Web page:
Remember when ketchup turned upside down? Or when half-gallons of milk grew plastic screw caps on their sides? We are resistant to change in food packaging, attached to our squeezy honey bear, Toblerone’s triangular prism and the resealable paperboard tube that houses Pringles’s neat stack of hyperbolic paraboloid chips.
But what if there’s a better way? (Seriously, try going back to doing the pinchy-pully motion to open the cardboard wings of a milk carton without mauling things.)
Something new is coming and soon you will scarcely remember when it didn’t exist. It’s called the Standcap Inverted Pouch. Daisy brand sour cream led the charge, debuting its Daisy Squeeze in 2015: a soft-sided, inverted wedge shape with a flat, flip-top dispensing closure on which it sits jauntily. It rolls down like a toothpaste tube, uses gravity as an assist and minimizes the introduction of oxygen, thus slowing spoilage.
And now the pouches are coming fast and furious: Chobani whole-milk plain yogurt, Original Uncle Dougie’s organic barbecue sauces. A major player in the guacamole business will debut its version Aug. 1.
What’s behind the pivot? Some is financially driven: In the first year of its pouch, Daisy reported a 69.7% increase in sales (despite charging about 25% more per ounce than for the traditional tubs).
But according to Ron Cotterman, vice president of corporate innovation and sustainability for the packaging-solutions company Sealed Air, some of the drive for innovative packaging is a turn away from glass. He says in the past decade that there’s been a shift for three reasons: the cost of transporting and storing a heavy product, the perception of safety (consumers fear breakage and shards), and there are not a lot of end markets for the glass. There has been a significant shift away from municipalities recycling glass because of the cost associated with it.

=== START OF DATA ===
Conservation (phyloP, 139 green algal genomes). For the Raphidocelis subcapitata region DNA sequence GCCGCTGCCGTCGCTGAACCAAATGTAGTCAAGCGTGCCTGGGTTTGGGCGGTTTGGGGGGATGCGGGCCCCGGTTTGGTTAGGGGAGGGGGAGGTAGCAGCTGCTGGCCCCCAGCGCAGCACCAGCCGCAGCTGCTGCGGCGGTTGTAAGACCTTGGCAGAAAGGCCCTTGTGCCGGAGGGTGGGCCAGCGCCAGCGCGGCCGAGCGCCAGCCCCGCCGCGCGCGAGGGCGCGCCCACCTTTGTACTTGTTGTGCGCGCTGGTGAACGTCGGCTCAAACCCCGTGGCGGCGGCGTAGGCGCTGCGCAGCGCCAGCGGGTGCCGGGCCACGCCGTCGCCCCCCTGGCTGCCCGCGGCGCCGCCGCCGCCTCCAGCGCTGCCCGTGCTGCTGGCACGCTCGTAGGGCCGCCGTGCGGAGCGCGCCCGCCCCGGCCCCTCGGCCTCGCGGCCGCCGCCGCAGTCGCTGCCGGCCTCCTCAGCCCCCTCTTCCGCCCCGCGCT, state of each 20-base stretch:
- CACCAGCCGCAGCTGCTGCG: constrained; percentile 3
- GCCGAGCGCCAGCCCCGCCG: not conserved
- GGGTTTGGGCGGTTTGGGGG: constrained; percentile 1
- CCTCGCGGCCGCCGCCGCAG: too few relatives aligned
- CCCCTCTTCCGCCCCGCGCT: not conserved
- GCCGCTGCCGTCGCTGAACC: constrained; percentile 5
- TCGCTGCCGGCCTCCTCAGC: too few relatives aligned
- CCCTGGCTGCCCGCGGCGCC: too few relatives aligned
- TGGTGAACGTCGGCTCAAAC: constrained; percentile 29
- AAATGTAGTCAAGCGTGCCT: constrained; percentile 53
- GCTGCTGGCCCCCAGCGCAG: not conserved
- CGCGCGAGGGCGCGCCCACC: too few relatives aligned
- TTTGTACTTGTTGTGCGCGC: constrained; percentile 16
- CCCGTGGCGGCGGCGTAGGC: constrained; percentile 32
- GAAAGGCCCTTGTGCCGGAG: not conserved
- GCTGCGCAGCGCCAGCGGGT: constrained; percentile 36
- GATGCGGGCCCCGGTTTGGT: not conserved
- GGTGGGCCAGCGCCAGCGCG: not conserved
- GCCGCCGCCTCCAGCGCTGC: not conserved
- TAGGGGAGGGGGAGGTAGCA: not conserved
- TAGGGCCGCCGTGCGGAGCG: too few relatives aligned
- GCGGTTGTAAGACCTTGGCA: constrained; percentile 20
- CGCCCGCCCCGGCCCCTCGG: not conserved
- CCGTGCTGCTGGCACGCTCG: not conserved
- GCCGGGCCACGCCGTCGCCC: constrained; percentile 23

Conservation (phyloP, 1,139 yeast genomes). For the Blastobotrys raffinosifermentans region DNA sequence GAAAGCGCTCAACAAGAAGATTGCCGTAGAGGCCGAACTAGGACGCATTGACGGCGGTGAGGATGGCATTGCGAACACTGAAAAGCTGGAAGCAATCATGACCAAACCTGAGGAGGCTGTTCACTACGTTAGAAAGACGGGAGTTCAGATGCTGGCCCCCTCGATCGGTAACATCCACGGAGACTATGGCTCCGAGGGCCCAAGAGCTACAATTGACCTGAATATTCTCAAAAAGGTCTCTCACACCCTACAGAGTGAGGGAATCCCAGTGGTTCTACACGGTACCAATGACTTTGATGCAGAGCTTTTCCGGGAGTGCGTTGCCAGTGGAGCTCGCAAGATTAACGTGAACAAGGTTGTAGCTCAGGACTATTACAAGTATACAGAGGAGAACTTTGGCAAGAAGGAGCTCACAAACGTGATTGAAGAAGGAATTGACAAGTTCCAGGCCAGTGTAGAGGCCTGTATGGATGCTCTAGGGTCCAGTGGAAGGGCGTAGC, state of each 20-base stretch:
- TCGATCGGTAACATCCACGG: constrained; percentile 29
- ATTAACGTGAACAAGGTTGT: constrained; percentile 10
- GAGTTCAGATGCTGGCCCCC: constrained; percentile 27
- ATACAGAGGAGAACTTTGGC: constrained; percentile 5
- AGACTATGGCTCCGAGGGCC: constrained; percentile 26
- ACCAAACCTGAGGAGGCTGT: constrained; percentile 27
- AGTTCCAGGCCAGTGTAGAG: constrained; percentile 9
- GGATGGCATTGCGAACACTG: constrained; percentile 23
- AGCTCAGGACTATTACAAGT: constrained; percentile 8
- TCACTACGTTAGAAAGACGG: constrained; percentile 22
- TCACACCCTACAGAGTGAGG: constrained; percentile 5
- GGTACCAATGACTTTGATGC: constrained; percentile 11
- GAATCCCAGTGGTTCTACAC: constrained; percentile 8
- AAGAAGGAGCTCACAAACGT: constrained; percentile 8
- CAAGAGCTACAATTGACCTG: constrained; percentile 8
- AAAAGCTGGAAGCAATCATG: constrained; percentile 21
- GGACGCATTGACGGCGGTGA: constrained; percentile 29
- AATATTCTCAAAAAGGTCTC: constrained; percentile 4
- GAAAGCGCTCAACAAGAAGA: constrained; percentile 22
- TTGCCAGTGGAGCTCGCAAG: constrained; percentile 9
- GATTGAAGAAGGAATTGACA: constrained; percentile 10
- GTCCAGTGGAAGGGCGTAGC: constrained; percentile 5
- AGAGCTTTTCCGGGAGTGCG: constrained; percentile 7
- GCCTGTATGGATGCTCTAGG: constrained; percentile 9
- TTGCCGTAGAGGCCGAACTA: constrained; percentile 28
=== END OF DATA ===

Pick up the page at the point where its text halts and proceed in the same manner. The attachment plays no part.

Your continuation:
“Part of it is consumer-driven,” Cotterman said. “But it’s also about sustainability. Walmart has its Project Gigaton goal to avoid 1 billion metric tons of greenhouse gases from the global value chain by 2030. And Amazon aims to make half of its shipments carbon neutral by 2030.”
Fine, world-saving. But let’s talk about flips, drips, lips and other quotidian woes. There’s the jerking motion required to coax a viscous liquid down the neck of an upright glass or hard plastic bottle (and the anguish of an unexpected deluge), then the wrist-flick flip back upright so gravity halts the flow. There’s the goo that accumulates around the lip and cap of a regular bottle. And there’s the vexing last 10% of a product that clings stubbornly to the container’s innards, taunting you and wasting your money.
Aptar is the company responsible for the Standcap’s silicone dispensing-valve technology. Regular inverted bottles with dispensing valves have a re-intake of air after you squeeze (like a shampoo bottle). Aptar’s invention dispenses and cuts off the product without introducing air. Rob Johnson, chief executive of Original Uncle Dougie’s, says this feature dramatically extends shelf life.
But there are other reasons companies might be shifting to this kind of package. It’s about a cultural shift, taking a product like sour cream from an ingredient (the anchor to a casserole or coffee cake) to a condiment.
For now, the Standcap Inverted Pouch is a novelty that stands out, and up, in the condiment aisle.
But companies may also be playing to consumer psychology. Products that reside in the door of the refrigerator see more action. A tub gets pushed to the back of the fridge and into Siberia, green fuzz and solitude. This new technology’s upright design makes it door-appropriate, living cheek to jowl with heavy-rotation items. The Standcap Inverted Pouch may, in a sense, give companies a foot in the door.